60. Mina M, Raynaud F, Tavernari D, Battistello E, Sungalee S, Saghafinia S, et al. Conditional selection of genomic alterations dictates cancer evolution and oncogenic dependencies. Cancer Cell. 2017;32(2):155–68.View ArticlePubMedGoogle Scholar
  61. Letai A. Functional precision cancer medicine-moving beyond pure genomics. Nat Med. 2017;23(9):1028–35.View ArticlePubMedGoogle Scholar
  62. Tsherniak A, Vazquez F, Montgomery PG, Weir BA, Kryukov G, Cowley GS, et al. Defining a cancer dependency map. Cell. 2017;170(3):564–76.View ArticlePubMedPubMed CentralGoogle Scholar
  63. McDonald ER, de Weck A, Schlabach MR, Billy E, Mavrakis KJ, Hoffman GR, et al. Project DRIVE: a compendium of cancer dependencies and synthetic lethal relationships uncovered by large-scale, deep RNAi screening. Cell. 2017;170(3):577–92.View ArticlePubMedGoogle Scholar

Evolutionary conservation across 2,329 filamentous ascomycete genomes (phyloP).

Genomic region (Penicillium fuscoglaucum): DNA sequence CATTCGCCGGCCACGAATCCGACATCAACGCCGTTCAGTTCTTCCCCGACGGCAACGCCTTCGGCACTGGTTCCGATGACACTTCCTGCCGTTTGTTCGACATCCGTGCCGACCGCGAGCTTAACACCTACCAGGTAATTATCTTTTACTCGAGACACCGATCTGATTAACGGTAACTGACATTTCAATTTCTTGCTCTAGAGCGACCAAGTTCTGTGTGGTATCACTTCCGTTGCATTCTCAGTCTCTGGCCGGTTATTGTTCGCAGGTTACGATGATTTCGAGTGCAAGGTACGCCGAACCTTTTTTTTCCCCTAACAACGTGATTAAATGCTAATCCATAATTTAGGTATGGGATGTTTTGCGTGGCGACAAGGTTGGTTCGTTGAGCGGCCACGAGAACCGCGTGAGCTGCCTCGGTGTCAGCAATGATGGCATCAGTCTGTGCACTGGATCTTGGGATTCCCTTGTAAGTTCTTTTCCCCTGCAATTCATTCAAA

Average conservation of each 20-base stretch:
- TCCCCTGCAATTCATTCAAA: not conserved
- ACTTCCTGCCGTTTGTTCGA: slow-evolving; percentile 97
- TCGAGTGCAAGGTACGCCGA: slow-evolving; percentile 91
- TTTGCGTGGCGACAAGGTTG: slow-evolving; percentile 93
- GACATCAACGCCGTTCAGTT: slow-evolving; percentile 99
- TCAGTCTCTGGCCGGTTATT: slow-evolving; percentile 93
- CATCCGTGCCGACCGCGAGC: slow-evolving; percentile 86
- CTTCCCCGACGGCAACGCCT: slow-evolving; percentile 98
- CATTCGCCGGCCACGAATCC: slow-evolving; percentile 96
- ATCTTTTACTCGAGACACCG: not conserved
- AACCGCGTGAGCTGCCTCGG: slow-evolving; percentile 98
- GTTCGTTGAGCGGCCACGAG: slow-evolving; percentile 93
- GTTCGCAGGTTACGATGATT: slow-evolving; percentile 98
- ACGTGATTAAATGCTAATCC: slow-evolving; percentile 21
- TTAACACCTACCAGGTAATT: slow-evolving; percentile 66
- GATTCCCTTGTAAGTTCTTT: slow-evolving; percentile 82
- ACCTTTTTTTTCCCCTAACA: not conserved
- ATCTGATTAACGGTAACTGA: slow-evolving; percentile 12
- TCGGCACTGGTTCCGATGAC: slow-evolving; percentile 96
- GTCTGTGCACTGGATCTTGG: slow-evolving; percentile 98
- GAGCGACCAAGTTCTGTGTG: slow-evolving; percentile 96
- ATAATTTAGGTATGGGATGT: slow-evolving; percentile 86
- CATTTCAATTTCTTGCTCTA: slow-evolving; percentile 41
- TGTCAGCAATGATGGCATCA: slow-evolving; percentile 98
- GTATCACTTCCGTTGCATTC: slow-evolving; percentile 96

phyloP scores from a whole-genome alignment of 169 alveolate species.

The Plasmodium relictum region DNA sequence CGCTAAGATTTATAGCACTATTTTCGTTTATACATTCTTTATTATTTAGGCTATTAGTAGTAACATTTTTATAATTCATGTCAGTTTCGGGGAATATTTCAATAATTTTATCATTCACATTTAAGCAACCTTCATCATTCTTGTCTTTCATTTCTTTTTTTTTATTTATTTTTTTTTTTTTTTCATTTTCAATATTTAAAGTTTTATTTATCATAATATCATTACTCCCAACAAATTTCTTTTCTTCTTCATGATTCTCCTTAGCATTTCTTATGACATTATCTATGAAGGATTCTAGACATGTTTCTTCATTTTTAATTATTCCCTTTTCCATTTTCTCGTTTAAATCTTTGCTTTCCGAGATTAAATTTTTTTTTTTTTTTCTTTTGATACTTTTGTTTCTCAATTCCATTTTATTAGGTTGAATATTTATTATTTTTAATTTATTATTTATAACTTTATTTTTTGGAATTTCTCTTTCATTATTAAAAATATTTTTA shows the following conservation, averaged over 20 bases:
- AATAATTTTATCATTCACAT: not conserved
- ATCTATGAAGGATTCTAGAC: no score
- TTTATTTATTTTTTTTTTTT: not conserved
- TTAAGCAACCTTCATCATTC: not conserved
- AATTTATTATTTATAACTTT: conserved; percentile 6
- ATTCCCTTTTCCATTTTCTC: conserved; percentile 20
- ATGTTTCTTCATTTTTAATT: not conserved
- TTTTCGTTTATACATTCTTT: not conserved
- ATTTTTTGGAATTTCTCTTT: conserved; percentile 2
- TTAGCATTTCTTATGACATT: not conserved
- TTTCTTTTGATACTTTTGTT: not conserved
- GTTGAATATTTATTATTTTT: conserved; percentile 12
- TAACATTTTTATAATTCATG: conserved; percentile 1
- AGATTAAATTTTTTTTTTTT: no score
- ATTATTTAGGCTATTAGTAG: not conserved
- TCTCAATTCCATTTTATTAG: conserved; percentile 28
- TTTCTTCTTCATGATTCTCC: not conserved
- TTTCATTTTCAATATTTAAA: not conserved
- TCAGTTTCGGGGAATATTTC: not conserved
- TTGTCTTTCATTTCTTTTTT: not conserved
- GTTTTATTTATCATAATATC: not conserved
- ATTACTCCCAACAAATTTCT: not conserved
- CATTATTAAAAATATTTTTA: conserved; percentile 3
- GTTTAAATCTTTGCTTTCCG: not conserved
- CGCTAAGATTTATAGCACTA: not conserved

64. Ivanov AA, Revennaugh B, Rusnak L, Gonzalez-Pecchi V, Mo X, Johns MA, et al. The OncoPPi Portal: an integrative resource to explore and prioritize protein-protein interactions for cancer target discovery. Bioinformatics. 2018;34:1183–91. https://doi.org/10.1093/bioinformatics/btx743View ArticlePubMedGoogle Scholar
  65. Garcia-Alonso L, Iorio F, Matchan A, Fonseca N, Jaaks P, Peat G, et al. Transcription factor activities enhance markers of drug sensitivity in cancer. Cancer Res. 2018;78:3,769–80.PubMedView ArticleGoogle Scholar
  66. Schubert M, Klinger B, Klünemann M, Sieber A, Uhlitz F, Sauer S, et al. Perturbation-response genes reveal signaling footprints in cancer gene expression. Nat Commun. 2018;9(1):20.View ArticlePubMedPubMed CentralGoogle Scholar
  67. Sharp ME. Toward a comprehensive drug ontology: extraction of drug-indication relations from diverse information sources. J Biomed Semantics. 2017;8(1):2.View ArticlePubMedPubMed CentralGoogle Scholar

Copyright

© The Author(s). 2018

Advertisement